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The insurer wins a trademark suit submitted by the breakaway church



A federal appeals court has granted the dismissal of defense coverage disputes filed by a breakaway bishopric sued for trademark infringement by its former parent organization. Dozens of congregations in South Carolina to distance themselves from the People's Church in 2012 over the ordination of women and other doctrinal changes, according to a news report.

Charleston, South Carolina Parish was sued by the South Carolina Episcopal Church and two bishops for trademark infringement, according to court documents in Prince George Parish of Prince George Winyah v. GuideOne Mutual Insurance Co.

The underlying dispute accused that although a schismatic group led by a bishop left Episcopal Church in 201

2, they have continued to call themselves a bishop, which is confusing and has caused damage to the church, its associated dioceses and church bishops.

Des Moines, Iowa-based GuideOne refused to provide a defense in the case, and Prince George sued the U.S. District Court in Charleston, alleging breach of contract and bad faith.

The district court ruled in favor of the insurer and was upheld by a unanimous three-judge appellate court from the Fourth District Court in Richmond, Virginia, in Wednesday's decision.

"According to the parish's insurance policy, GuideOne agreed to defend all complaints seeking damages, permitted by law, arising from personal injury and advertising damage," it was mentioned.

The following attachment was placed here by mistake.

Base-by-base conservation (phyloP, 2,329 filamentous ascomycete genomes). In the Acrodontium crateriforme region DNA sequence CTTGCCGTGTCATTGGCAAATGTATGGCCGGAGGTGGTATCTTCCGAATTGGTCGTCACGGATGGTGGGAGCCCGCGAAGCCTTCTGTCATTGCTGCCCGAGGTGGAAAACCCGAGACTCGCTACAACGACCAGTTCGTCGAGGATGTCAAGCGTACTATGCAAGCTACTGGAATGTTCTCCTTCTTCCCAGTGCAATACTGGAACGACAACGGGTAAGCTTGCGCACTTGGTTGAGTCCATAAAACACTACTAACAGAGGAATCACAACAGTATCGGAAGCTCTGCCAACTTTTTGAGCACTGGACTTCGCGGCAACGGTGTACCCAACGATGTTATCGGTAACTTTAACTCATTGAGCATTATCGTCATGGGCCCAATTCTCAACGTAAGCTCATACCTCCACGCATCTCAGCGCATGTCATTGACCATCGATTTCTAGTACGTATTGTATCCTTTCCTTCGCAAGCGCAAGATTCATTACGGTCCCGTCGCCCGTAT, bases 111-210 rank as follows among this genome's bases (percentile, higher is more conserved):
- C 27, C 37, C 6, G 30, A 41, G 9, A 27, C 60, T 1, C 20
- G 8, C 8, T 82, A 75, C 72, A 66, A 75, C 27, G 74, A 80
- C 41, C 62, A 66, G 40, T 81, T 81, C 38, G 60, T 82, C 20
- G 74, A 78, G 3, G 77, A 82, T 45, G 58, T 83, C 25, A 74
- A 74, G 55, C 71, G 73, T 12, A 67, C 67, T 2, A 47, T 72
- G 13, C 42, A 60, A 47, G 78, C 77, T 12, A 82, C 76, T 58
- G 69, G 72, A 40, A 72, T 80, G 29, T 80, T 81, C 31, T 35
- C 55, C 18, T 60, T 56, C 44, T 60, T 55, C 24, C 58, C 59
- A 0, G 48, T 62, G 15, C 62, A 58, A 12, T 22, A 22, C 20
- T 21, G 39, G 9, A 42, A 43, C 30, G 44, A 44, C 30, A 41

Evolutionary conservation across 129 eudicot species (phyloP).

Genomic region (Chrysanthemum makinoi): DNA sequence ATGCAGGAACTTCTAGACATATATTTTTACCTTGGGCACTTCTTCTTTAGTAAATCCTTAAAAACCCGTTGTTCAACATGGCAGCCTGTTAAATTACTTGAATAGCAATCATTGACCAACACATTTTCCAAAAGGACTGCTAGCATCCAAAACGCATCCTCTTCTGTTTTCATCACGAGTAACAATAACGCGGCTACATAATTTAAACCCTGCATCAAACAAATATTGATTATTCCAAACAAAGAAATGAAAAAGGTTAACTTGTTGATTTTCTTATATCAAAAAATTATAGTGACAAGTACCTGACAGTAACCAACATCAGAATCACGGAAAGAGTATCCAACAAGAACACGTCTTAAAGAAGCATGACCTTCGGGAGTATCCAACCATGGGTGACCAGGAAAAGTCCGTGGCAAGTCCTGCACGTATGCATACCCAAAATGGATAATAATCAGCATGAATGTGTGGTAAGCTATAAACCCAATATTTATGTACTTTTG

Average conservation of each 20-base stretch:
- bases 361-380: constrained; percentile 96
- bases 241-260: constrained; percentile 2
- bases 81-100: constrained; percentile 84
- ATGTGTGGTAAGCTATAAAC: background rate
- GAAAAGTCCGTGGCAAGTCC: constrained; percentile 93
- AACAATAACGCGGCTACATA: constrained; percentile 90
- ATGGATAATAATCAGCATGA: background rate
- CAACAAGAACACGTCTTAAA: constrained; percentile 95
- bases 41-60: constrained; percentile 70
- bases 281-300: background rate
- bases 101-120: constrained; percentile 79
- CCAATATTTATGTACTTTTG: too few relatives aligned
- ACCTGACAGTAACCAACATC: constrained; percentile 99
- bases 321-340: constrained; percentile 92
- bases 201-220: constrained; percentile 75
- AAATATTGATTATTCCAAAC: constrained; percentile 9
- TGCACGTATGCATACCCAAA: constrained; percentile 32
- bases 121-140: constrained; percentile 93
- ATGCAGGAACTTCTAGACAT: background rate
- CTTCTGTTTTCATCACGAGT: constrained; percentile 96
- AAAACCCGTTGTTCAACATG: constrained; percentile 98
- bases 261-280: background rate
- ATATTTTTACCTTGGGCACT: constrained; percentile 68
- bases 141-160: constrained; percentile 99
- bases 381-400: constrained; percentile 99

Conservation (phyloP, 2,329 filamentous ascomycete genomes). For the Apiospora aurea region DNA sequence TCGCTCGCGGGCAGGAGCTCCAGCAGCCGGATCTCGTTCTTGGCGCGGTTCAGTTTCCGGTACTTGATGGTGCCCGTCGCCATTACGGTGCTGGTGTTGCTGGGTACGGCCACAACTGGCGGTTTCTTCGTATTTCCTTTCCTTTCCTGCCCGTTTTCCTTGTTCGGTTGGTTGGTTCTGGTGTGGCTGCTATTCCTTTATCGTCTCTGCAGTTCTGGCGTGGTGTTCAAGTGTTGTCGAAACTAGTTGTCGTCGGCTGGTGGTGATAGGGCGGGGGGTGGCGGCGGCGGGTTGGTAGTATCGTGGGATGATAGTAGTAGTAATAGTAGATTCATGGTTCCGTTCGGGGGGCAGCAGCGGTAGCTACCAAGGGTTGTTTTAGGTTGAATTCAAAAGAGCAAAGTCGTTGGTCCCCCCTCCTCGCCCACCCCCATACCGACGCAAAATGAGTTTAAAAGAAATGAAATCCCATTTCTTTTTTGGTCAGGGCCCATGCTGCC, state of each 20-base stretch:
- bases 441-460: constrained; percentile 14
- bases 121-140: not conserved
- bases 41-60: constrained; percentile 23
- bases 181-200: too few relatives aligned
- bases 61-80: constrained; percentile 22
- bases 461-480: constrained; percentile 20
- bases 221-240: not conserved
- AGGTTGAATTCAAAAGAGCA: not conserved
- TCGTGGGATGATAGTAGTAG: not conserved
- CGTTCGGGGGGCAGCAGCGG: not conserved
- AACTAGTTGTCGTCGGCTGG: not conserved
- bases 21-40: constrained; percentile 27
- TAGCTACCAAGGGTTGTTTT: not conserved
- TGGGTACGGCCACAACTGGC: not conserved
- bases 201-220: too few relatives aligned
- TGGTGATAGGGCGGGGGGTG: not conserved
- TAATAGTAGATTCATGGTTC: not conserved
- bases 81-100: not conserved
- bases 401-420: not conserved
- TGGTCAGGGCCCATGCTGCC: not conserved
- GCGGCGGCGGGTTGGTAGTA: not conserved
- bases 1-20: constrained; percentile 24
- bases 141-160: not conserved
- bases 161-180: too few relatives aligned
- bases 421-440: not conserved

“However, the appellants in the underlying measure did not specifically claim damages; rather, they sought explanatory exemption, injunction, revocation of trademark registration, attorney's fees and costs, and all other appropriate exemptions. On the surface, it is thus obvious that the parish's policy did not provide coverage for the trademark measure. "

The decision states that the congregation upholds the accusations" could have supported an award of damages and thus get the measure within reach. of the policy. We do not agree.

"Although the Assembly has argued, there are circumstances in which a court may award damages to a plaintiff who did not request them …. Such a result here was far too remote to constitute a reasonable possibility that the Assembly would be held liable for damages, "appears in the decision and confirms the lower court's decision that the trademark dispute did not trigger GuideOne's obligation to defend.

Lawyers in the case did not respond to a request for comment.

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